Appliances and electronics retailer hhgregg (HGG) announced Tuesday afternoon that it is slashing its sales and earnings guidance for its 2013 fiscal year. The firm originally guided to sales growth of 9-12%, but has since cut that range to 3-6% due to lower same-store sales expectations of -6% to -4%, versus the company's initial expectation of +/- 1%. Additionally, the firm expects to earn $0.90-$1.05 per share, which is significantly lower than its initial forecast of $1.12-$1.27 per share.
The reduced guidance comes on the heels of weak fiscal year 2013 first quarter results (ended June 30). Sales are expected to grow approximately 13.5% in the period based on preliminary figures; however, that growth can be attributed to the opening of 30 new stores. On the other hand, same-store sales for its fiscal first quarter (ended June 30) are expected to fall 5.1%. As a result, earnings per share for the quarter should be -$0.17 to -$0.16 per share. Not surprisingly, it looks like the company is really struggling to sell TVs, as same-store sales in the "video" segment fell 16.7%.
The only recent innovation in the past few years has been 3D TV, but that technology has yet to gain substantial popularity. As a result, TVs have become a largely commoditized industry, forcing companies to compete on price rather than features. TV maker Vizio, for instance, has been able to grow from nothing to nearly $3 billion in revenue in just 9 years by providing consumers with lower prices. In addition to lower prices, consumers are now more comfortable walking into hhgregg or Best Buy (BBY), picking out a TV, and then ordering for a lower price on Amazon (AMZN). TV retailers are also fighting difficult demographic trends.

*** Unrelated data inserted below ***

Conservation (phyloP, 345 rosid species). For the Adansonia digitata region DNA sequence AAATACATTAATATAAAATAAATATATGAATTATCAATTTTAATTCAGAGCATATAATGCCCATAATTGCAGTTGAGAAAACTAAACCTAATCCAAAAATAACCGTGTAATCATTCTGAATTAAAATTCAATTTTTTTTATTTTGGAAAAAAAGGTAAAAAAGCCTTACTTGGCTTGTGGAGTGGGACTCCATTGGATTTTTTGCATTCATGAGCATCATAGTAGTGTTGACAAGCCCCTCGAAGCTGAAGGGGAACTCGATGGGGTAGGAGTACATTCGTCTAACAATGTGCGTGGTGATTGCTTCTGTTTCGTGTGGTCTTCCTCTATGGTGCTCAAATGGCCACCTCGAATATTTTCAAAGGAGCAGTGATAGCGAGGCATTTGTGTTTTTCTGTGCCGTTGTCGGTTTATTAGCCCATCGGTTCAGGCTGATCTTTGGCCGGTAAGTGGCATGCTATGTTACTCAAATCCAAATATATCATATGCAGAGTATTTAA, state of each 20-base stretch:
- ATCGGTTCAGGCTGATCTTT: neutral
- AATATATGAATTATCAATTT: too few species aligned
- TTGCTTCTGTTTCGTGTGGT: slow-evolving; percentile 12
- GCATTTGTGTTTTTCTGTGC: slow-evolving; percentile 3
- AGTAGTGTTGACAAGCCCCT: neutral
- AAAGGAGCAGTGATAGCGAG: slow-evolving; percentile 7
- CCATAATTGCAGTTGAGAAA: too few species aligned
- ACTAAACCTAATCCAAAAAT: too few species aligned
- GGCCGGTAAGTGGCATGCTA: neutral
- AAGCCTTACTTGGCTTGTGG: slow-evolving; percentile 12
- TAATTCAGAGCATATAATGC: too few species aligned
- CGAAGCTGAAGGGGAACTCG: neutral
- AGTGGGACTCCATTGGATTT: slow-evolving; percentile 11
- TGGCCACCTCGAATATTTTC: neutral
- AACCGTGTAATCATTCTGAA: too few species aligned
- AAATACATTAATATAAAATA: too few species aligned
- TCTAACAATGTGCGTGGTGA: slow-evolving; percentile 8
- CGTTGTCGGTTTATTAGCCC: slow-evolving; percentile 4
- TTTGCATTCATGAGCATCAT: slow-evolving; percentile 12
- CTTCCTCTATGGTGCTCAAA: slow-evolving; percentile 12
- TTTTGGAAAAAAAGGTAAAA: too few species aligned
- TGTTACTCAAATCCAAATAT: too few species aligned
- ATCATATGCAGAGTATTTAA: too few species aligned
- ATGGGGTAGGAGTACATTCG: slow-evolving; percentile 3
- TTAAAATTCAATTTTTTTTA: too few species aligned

Since unemployment among recent college graduates is higher than it was just 6 or 7 years ago, fewer graduates are moving out on their own, meaning they do not have to buy new TVs, audio equipment, stereos and other entertainment electronics. This trend is also reflected in the company's "Other" segment, which is comprised of audio, mattresses, and personal electronics. Same-store sales in this segment fell just shy of 20%.
Although personal electronics sales seem to be struggling, the company did report decent same-store sales growth in its appliances and home office segments, which grew 6.3% and 8.7%, respectively. We aren't that surprised by positive appliance sales growth because we've seen improving results and backlogs from a few home builders that reported recently. This could be a positive for Sears (SHLD), Whirlpool (WHR) and to a lesser extent Best Buy. In fact, appliances are so vital to the sales mix at Sears that we could see strength in that segment have a significant impact on revenue and earnings. We think appliances are more protected from online competition than commodity personal electronics are.
Home office, another positive for hhgregg, is comprised of tablets, smartphones and computers. If AMD's (AMD) warning and the computer OEMs' recent results are telling, we assume most of this home office growth is coming from smartphones and tablets. Surprisingly, the electronics retailer does not sell iPads or iPhones (AAPL), so the strength is likely coming from products running Android (GOOG), the Kindle Fire, and the Nook (BKS). The fact that the company is likely selling mobile computing products reasonably well without carrying Apple products demonstrates the significant growth trajectory of the broader industry.
Ultimately, the poor results posted at hhgregg could be indicative of poor results at Best Buy. However, we think Best Buy has a much stronger business. Unlike hhgregg, Best Buy carries phones on all carriers, as well as iPads and iPhones, which makes Best Buy more competitive in the mobile space. Best Buy also has a much larger store base, and it isn't trying to grow its store base in a retail environment that's very challenging for big box retailers. Though we don't particularly like Best Buy as an investment at current levels (click here for our valuation reports), we think its brand is much stronger than hhgregg's and is much more likely to survive Amazon's ongoing attack on big box retail.
Additional disclosure: Some of the firms mentioned in this article may be included in our acitively-managed portfolios.